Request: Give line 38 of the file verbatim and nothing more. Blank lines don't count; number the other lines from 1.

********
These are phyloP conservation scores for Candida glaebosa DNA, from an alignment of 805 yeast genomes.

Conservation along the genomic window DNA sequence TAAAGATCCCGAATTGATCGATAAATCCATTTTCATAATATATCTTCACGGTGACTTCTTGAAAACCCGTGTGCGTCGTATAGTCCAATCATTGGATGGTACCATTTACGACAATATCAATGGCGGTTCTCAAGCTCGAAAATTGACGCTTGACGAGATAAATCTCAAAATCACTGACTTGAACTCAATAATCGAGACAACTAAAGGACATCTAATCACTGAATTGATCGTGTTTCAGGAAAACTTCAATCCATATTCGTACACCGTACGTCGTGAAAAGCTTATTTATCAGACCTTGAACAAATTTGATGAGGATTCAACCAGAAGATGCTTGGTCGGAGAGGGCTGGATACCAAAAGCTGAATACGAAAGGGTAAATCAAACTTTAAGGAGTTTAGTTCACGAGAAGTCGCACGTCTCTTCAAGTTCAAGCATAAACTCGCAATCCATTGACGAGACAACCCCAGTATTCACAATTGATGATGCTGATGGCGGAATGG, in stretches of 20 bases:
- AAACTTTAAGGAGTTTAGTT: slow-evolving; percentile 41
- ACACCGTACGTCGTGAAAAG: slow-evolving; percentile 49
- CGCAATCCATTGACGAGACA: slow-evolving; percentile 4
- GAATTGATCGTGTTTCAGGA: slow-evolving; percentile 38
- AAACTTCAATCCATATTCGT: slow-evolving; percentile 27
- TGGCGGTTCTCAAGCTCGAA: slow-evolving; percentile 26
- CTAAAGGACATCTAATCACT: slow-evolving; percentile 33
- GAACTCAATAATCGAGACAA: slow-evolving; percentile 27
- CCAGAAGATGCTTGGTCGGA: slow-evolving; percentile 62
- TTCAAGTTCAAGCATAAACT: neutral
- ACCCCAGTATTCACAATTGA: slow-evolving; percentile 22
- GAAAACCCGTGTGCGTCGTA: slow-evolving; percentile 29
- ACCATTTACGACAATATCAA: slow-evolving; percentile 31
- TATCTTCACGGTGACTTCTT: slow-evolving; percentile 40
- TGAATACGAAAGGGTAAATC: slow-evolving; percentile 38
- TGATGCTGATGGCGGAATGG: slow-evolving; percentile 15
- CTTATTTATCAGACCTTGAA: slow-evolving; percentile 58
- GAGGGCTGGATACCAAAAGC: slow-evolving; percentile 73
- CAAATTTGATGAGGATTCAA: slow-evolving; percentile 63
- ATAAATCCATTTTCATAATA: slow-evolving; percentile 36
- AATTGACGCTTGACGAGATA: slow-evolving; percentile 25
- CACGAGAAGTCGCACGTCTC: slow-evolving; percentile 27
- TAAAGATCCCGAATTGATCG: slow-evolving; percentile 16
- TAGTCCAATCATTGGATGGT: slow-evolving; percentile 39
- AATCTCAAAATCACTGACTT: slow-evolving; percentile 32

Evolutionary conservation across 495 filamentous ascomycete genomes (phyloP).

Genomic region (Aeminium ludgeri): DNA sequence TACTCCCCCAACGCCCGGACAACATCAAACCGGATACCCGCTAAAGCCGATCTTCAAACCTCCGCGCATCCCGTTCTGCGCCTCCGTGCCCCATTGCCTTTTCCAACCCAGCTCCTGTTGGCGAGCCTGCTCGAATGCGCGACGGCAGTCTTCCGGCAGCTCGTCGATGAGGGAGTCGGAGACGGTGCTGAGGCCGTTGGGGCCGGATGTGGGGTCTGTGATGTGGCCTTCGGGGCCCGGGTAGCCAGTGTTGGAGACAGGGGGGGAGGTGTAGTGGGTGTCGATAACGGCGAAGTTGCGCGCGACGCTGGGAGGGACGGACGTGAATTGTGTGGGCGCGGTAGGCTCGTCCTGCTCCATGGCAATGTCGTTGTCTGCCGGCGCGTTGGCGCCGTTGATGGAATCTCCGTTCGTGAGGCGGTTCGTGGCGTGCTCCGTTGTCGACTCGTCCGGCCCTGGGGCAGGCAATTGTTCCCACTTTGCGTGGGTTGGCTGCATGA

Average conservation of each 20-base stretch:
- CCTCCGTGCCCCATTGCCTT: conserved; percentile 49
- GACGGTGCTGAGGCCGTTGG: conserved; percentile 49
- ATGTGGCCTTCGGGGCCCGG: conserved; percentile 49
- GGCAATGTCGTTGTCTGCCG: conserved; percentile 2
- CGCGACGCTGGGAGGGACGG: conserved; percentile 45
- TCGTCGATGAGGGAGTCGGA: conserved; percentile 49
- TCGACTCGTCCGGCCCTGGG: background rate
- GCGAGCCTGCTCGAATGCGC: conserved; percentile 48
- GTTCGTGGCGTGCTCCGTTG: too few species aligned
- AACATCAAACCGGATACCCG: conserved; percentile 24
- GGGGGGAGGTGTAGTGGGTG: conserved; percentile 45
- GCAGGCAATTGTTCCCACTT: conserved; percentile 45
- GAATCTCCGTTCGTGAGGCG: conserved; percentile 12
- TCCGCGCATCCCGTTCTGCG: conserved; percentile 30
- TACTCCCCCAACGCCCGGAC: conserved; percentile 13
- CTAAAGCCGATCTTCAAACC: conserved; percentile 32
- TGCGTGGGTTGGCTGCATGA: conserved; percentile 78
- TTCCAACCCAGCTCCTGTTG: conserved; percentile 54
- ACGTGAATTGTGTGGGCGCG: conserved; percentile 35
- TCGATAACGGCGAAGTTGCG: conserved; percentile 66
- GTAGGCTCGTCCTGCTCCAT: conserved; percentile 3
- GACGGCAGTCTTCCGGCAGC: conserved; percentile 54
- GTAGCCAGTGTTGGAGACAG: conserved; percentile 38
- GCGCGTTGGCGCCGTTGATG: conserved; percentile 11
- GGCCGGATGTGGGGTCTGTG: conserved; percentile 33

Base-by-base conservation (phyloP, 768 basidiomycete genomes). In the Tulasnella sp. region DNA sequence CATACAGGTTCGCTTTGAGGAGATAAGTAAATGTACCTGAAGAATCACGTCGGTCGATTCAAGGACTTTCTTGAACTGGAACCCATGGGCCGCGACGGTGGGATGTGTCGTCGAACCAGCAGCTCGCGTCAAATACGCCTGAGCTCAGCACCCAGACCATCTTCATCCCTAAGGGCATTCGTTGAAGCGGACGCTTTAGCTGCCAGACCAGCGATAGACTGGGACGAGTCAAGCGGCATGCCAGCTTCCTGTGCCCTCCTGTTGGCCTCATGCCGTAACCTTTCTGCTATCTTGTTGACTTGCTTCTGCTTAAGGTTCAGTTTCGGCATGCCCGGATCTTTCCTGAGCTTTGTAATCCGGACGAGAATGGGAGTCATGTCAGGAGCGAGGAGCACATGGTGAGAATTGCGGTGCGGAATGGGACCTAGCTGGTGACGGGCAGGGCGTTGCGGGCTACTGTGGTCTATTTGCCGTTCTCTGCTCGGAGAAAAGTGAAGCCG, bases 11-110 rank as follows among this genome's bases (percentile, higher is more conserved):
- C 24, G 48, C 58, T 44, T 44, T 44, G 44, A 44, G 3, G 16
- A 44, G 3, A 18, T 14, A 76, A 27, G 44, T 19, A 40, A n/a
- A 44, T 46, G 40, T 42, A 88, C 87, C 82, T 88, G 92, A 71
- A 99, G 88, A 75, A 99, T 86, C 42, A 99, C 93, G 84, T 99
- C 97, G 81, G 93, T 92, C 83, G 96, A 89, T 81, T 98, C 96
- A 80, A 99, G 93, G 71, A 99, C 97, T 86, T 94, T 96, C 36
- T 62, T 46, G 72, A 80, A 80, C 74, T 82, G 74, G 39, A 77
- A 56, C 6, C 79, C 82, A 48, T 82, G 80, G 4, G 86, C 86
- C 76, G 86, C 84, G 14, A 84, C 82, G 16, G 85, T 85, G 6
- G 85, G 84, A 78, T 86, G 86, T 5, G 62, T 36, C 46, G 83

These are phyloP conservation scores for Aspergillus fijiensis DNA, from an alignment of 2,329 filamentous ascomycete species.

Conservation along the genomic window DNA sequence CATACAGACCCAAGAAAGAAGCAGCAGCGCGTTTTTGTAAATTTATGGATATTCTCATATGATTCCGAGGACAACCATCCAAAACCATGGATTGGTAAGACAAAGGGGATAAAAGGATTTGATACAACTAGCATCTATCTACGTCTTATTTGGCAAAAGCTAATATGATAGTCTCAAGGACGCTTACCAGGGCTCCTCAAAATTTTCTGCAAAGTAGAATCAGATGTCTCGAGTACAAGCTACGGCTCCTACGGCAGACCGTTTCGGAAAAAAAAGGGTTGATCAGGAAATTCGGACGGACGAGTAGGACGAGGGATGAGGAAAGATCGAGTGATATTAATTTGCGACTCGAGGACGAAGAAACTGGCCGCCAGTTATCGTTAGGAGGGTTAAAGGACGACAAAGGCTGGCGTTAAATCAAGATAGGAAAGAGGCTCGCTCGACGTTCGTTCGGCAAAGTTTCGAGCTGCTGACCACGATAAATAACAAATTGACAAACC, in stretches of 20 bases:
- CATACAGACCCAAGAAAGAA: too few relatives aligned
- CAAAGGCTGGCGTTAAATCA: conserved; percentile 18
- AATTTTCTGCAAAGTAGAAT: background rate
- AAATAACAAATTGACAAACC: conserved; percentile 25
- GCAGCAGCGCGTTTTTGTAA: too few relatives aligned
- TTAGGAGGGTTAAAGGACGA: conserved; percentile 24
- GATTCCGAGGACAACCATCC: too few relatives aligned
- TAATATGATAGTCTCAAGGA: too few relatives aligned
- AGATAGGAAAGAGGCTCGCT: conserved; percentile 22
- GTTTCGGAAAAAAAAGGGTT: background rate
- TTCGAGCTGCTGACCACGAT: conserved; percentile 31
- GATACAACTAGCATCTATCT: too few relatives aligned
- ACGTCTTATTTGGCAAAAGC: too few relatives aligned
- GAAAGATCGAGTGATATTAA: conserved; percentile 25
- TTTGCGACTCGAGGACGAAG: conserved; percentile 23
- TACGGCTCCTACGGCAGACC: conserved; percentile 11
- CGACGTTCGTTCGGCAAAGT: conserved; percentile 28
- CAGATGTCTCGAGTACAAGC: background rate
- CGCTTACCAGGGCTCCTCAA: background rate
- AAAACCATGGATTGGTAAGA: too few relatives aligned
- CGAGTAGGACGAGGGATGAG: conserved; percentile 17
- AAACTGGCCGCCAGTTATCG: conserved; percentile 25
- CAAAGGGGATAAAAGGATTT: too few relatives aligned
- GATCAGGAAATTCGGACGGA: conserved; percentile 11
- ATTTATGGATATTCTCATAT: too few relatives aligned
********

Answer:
- GCGAGCCTGCTCGAATGCGC: conserved; percentile 48